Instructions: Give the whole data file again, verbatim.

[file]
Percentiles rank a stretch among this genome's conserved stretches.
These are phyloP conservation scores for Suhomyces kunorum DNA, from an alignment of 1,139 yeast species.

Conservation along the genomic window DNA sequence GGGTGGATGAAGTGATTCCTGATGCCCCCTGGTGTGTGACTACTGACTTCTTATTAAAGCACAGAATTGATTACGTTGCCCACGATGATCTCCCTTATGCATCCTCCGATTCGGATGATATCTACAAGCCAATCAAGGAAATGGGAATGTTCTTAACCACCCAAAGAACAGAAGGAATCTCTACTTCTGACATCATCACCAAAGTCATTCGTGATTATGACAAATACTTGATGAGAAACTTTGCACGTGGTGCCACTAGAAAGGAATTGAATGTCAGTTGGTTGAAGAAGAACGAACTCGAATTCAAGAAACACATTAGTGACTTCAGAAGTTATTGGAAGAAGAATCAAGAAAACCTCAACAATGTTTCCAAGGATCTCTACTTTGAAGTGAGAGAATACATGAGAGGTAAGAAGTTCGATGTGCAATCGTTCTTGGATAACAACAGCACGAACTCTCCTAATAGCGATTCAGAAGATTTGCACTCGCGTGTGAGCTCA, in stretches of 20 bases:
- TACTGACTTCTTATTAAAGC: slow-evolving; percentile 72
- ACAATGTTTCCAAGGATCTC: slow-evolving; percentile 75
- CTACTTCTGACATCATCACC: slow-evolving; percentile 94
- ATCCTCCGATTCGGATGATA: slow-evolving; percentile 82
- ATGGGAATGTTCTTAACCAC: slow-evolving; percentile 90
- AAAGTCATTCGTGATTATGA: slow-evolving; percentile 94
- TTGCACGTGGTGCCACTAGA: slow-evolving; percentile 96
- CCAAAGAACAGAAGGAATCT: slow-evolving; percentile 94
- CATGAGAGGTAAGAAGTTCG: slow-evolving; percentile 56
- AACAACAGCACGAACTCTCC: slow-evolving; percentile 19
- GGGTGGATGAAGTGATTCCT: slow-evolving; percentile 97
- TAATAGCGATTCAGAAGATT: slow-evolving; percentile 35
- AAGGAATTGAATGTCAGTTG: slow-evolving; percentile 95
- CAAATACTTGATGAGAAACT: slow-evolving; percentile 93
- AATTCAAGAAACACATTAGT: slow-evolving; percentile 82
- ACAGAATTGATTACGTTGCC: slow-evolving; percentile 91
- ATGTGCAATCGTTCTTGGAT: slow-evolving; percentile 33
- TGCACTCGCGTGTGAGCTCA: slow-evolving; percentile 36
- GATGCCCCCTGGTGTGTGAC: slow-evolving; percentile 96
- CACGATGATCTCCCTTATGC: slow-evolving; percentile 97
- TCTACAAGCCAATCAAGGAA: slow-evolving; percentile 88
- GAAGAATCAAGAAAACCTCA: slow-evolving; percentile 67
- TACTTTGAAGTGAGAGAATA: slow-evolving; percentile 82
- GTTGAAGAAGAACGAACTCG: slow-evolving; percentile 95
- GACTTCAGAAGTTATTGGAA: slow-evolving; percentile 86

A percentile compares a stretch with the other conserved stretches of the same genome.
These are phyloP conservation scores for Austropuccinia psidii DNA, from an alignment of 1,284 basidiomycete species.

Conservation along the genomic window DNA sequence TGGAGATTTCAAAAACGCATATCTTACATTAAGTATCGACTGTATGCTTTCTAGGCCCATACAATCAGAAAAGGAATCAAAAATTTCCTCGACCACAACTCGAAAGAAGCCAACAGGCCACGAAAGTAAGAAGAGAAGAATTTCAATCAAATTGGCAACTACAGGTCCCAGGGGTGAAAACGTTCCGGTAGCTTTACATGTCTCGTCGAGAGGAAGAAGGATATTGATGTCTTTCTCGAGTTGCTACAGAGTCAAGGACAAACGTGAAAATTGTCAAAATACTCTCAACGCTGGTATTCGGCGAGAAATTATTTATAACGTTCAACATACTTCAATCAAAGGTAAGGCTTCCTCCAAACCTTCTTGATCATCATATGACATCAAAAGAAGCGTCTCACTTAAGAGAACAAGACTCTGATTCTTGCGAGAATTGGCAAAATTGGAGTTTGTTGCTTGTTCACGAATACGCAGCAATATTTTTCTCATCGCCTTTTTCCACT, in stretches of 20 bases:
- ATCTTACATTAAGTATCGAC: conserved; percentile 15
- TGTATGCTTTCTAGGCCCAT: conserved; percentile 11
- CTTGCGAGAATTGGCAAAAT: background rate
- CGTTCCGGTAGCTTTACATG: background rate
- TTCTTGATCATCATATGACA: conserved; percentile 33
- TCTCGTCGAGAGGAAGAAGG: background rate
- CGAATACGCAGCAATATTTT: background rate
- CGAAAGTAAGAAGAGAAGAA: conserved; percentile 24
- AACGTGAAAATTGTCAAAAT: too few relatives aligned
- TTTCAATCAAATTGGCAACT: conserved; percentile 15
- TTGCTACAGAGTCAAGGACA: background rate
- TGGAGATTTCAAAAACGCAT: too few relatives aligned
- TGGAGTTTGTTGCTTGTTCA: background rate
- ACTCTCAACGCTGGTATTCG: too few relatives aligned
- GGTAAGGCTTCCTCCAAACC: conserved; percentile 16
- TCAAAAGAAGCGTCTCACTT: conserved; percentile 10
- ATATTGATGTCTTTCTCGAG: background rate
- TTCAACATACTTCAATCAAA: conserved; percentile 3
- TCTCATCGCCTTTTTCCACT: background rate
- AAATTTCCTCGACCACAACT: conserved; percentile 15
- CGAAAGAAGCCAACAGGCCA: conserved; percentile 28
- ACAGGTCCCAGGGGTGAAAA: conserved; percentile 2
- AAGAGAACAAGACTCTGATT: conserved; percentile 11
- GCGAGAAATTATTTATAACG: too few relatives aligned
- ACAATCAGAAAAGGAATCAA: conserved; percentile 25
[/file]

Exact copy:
Percentiles rank a stretch among this genome's conserved stretches.
These are phyloP conservation scores for Suhomyces kunorum DNA, from an alignment of 1,139 yeast species.

Conservation along the genomic window DNA sequence GGGTGGATGAAGTGATTCCTGATGCCCCCTGGTGTGTGACTACTGACTTCTTATTAAAGCACAGAATTGATTACGTTGCCCACGATGATCTCCCTTATGCATCCTCCGATTCGGATGATATCTACAAGCCAATCAAGGAAATGGGAATGTTCTTAACCACCCAAAGAACAGAAGGAATCTCTACTTCTGACATCATCACCAAAGTCATTCGTGATTATGACAAATACTTGATGAGAAACTTTGCACGTGGTGCCACTAGAAAGGAATTGAATGTCAGTTGGTTGAAGAAGAACGAACTCGAATTCAAGAAACACATTAGTGACTTCAGAAGTTATTGGAAGAAGAATCAAGAAAACCTCAACAATGTTTCCAAGGATCTCTACTTTGAAGTGAGAGAATACATGAGAGGTAAGAAGTTCGATGTGCAATCGTTCTTGGATAACAACAGCACGAACTCTCCTAATAGCGATTCAGAAGATTTGCACTCGCGTGTGAGCTCA, in stretches of 20 bases:
- TACTGACTTCTTATTAAAGC: slow-evolving; percentile 72
- ACAATGTTTCCAAGGATCTC: slow-evolving; percentile 75
- CTACTTCTGACATCATCACC: slow-evolving; percentile 94
- ATCCTCCGATTCGGATGATA: slow-evolving; percentile 82
- ATGGGAATGTTCTTAACCAC: slow-evolving; percentile 90
- AAAGTCATTCGTGATTATGA: slow-evolving; percentile 94
- TTGCACGTGGTGCCACTAGA: slow-evolving; percentile 96
- CCAAAGAACAGAAGGAATCT: slow-evolving; percentile 94
- CATGAGAGGTAAGAAGTTCG: slow-evolving; percentile 56
- AACAACAGCACGAACTCTCC: slow-evolving; percentile 19
- GGGTGGATGAAGTGATTCCT: slow-evolving; percentile 97
- TAATAGCGATTCAGAAGATT: slow-evolving; percentile 35
- AAGGAATTGAATGTCAGTTG: slow-evolving; percentile 95
- CAAATACTTGATGAGAAACT: slow-evolving; percentile 93
- AATTCAAGAAACACATTAGT: slow-evolving; percentile 82
- ACAGAATTGATTACGTTGCC: slow-evolving; percentile 91
- ATGTGCAATCGTTCTTGGAT: slow-evolving; percentile 33
- TGCACTCGCGTGTGAGCTCA: slow-evolving; percentile 36
- GATGCCCCCTGGTGTGTGAC: slow-evolving; percentile 96
- CACGATGATCTCCCTTATGC: slow-evolving; percentile 97
- TCTACAAGCCAATCAAGGAA: slow-evolving; percentile 88
- GAAGAATCAAGAAAACCTCA: slow-evolving; percentile 67
- TACTTTGAAGTGAGAGAATA: slow-evolving; percentile 82
- GTTGAAGAAGAACGAACTCG: slow-evolving; percentile 95
- GACTTCAGAAGTTATTGGAA: slow-evolving; percentile 86

A percentile compares a stretch with the other conserved stretches of the same genome.
These are phyloP conservation scores for Austropuccinia psidii DNA, from an alignment of 1,284 basidiomycete species.

Conservation along the genomic window DNA sequence TGGAGATTTCAAAAACGCATATCTTACATTAAGTATCGACTGTATGCTTTCTAGGCCCATACAATCAGAAAAGGAATCAAAAATTTCCTCGACCACAACTCGAAAGAAGCCAACAGGCCACGAAAGTAAGAAGAGAAGAATTTCAATCAAATTGGCAACTACAGGTCCCAGGGGTGAAAACGTTCCGGTAGCTTTACATGTCTCGTCGAGAGGAAGAAGGATATTGATGTCTTTCTCGAGTTGCTACAGAGTCAAGGACAAACGTGAAAATTGTCAAAATACTCTCAACGCTGGTATTCGGCGAGAAATTATTTATAACGTTCAACATACTTCAATCAAAGGTAAGGCTTCCTCCAAACCTTCTTGATCATCATATGACATCAAAAGAAGCGTCTCACTTAAGAGAACAAGACTCTGATTCTTGCGAGAATTGGCAAAATTGGAGTTTGTTGCTTGTTCACGAATACGCAGCAATATTTTTCTCATCGCCTTTTTCCACT, in stretches of 20 bases:
- ATCTTACATTAAGTATCGAC: conserved; percentile 15
- TGTATGCTTTCTAGGCCCAT: conserved; percentile 11
- CTTGCGAGAATTGGCAAAAT: background rate
- CGTTCCGGTAGCTTTACATG: background rate
- TTCTTGATCATCATATGACA: conserved; percentile 33
- TCTCGTCGAGAGGAAGAAGG: background rate
- CGAATACGCAGCAATATTTT: background rate
- CGAAAGTAAGAAGAGAAGAA: conserved; percentile 24
- AACGTGAAAATTGTCAAAAT: too few relatives aligned
- TTTCAATCAAATTGGCAACT: conserved; percentile 15
- TTGCTACAGAGTCAAGGACA: background rate
- TGGAGATTTCAAAAACGCAT: too few relatives aligned
- TGGAGTTTGTTGCTTGTTCA: background rate
- ACTCTCAACGCTGGTATTCG: too few relatives aligned
- GGTAAGGCTTCCTCCAAACC: conserved; percentile 16
- TCAAAAGAAGCGTCTCACTT: conserved; percentile 10
- ATATTGATGTCTTTCTCGAG: background rate
- TTCAACATACTTCAATCAAA: conserved; percentile 3
- TCTCATCGCCTTTTTCCACT: background rate
- AAATTTCCTCGACCACAACT: conserved; percentile 15
- CGAAAGAAGCCAACAGGCCA: conserved; percentile 28
- ACAGGTCCCAGGGGTGAAAA: conserved; percentile 2
- AAGAGAACAAGACTCTGATT: conserved; percentile 11
- GCGAGAAATTATTTATAACG: too few relatives aligned
- ACAATCAGAAAAGGAATCAA: conserved; percentile 25